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    Why not WWOOF while you travel?

    Why not WWOOF while you travel?

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    The WWOOF network began in England during the 1970s, giving city dwellers the chance to flee the concrete and escape into the country. Since then the acronym’s meaning has changed twice and spread over 50 countries. Your personal travel manager can help get you to all of them.

    The organisation originally called “Working Weekends on Organic Farms” provides volunteers with experience of organic farming, while offering the chance to live overseas. Australia is currently at the forefront of WWOOF, hosting over 1000 farms as organic farming and the demand for food grown using ecologically safe methods increases.

    As WWOOfing went international and the majority of volunteers worked on farms throughout the week, the acronym changed first to Willing Workers on Organic Farms and more recently to World Wide Opportunities on Organic Farms. While WWOOF volunteers aren’t paid, they do receive remuneration in the form of meals and accommodation.  Many join WWOOF farms to meet new people, explore foreign cultures and benefit less developed communities.

    The sheer scope of farming opportunities is mind-boggling, from planting cocoa fields in Belize to harvesting olives in Palestine. Eco tourists and travellers striving for sustainable living can pick a country or region they’d like to visit, join their respective WWOOF communities, and apply for a position on a farm of their choice.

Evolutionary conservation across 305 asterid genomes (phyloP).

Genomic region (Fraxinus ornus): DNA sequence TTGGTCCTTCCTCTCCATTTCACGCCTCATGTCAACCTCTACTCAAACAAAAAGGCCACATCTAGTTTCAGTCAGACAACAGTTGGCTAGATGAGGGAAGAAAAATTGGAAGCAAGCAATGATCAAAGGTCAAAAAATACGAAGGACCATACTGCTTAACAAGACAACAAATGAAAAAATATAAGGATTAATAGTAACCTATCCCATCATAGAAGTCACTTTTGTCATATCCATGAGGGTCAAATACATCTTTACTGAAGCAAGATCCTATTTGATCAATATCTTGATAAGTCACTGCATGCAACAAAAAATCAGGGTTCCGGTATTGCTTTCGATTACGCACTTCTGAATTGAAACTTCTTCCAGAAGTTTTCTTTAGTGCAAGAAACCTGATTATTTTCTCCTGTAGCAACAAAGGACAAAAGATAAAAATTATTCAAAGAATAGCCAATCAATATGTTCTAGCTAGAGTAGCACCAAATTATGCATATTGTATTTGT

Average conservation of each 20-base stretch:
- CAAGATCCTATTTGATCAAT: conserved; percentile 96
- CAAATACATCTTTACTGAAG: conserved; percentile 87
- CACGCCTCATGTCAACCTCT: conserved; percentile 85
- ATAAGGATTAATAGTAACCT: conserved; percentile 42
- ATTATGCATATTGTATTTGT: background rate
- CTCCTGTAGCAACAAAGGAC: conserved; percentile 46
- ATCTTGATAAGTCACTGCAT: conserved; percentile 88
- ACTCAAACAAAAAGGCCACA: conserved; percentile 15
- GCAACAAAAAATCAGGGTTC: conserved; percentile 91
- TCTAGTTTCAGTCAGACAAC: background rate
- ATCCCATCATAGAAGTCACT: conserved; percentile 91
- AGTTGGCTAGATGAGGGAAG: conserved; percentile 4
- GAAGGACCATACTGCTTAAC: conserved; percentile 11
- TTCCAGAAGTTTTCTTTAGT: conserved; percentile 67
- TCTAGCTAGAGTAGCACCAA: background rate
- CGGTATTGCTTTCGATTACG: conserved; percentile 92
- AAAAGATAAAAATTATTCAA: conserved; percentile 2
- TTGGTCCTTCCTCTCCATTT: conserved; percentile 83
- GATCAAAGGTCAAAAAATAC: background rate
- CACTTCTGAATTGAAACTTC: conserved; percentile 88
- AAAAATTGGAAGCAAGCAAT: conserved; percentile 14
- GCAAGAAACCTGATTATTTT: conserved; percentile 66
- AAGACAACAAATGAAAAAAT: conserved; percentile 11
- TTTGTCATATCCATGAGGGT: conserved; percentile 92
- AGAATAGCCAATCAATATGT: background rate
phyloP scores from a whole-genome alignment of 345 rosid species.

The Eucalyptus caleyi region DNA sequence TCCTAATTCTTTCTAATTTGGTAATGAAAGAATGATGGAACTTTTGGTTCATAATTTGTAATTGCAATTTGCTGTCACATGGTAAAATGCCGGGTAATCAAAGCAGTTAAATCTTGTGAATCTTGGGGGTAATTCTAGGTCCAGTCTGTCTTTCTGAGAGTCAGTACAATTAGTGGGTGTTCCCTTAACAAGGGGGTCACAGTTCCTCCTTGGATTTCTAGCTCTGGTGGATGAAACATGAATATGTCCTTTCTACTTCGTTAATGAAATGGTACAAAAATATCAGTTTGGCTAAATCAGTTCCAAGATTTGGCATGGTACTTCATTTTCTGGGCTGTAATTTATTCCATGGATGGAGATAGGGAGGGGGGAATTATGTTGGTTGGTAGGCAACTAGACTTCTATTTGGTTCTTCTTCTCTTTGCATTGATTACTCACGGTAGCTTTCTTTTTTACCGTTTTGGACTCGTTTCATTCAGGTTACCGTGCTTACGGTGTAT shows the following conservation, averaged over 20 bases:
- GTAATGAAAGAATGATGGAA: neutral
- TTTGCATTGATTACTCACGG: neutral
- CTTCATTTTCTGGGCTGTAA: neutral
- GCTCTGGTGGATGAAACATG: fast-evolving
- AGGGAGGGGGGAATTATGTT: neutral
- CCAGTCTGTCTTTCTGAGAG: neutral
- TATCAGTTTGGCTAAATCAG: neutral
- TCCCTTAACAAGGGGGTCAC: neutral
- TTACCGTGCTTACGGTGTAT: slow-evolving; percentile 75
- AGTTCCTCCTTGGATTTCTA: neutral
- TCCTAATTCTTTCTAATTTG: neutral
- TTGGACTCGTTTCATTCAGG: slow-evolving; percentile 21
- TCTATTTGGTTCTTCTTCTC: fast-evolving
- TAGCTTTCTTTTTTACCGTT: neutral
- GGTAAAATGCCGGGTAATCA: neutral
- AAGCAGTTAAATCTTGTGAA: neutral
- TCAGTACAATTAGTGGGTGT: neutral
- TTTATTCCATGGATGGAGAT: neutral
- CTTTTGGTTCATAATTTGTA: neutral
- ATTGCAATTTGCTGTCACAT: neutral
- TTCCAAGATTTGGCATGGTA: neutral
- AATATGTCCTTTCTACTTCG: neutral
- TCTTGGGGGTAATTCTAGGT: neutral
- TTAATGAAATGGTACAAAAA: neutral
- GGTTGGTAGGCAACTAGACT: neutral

The staggering number of WWOOF recognised farms means that travellers can virtually farm their way around the world. Volunteers are normally required to work up to six hours a day, but many work fewer leaving time to form lasting friendships and explore the countryside that’s temporarily become their home.

    If you’re planning a big trip across a number of countries, it can be extremely worthwhile to work on a WWOOF farm at the beginning.  It’ll give you firsthand experience of the culture you’re about to become immersed in and allow you to meet like-minded travellers, many of whom will be embarking on similar adventures.

    Travelling is all about new experiences. While many can say they’ve visited a country, how many people can say they’ve left the well beaten tourist trail to farm the land, fed local villages and worked alongside others for the greater good?

    Find out more from your local, personal travel manager. Visit http://www.travelmanagers.com.au/ptm-search/


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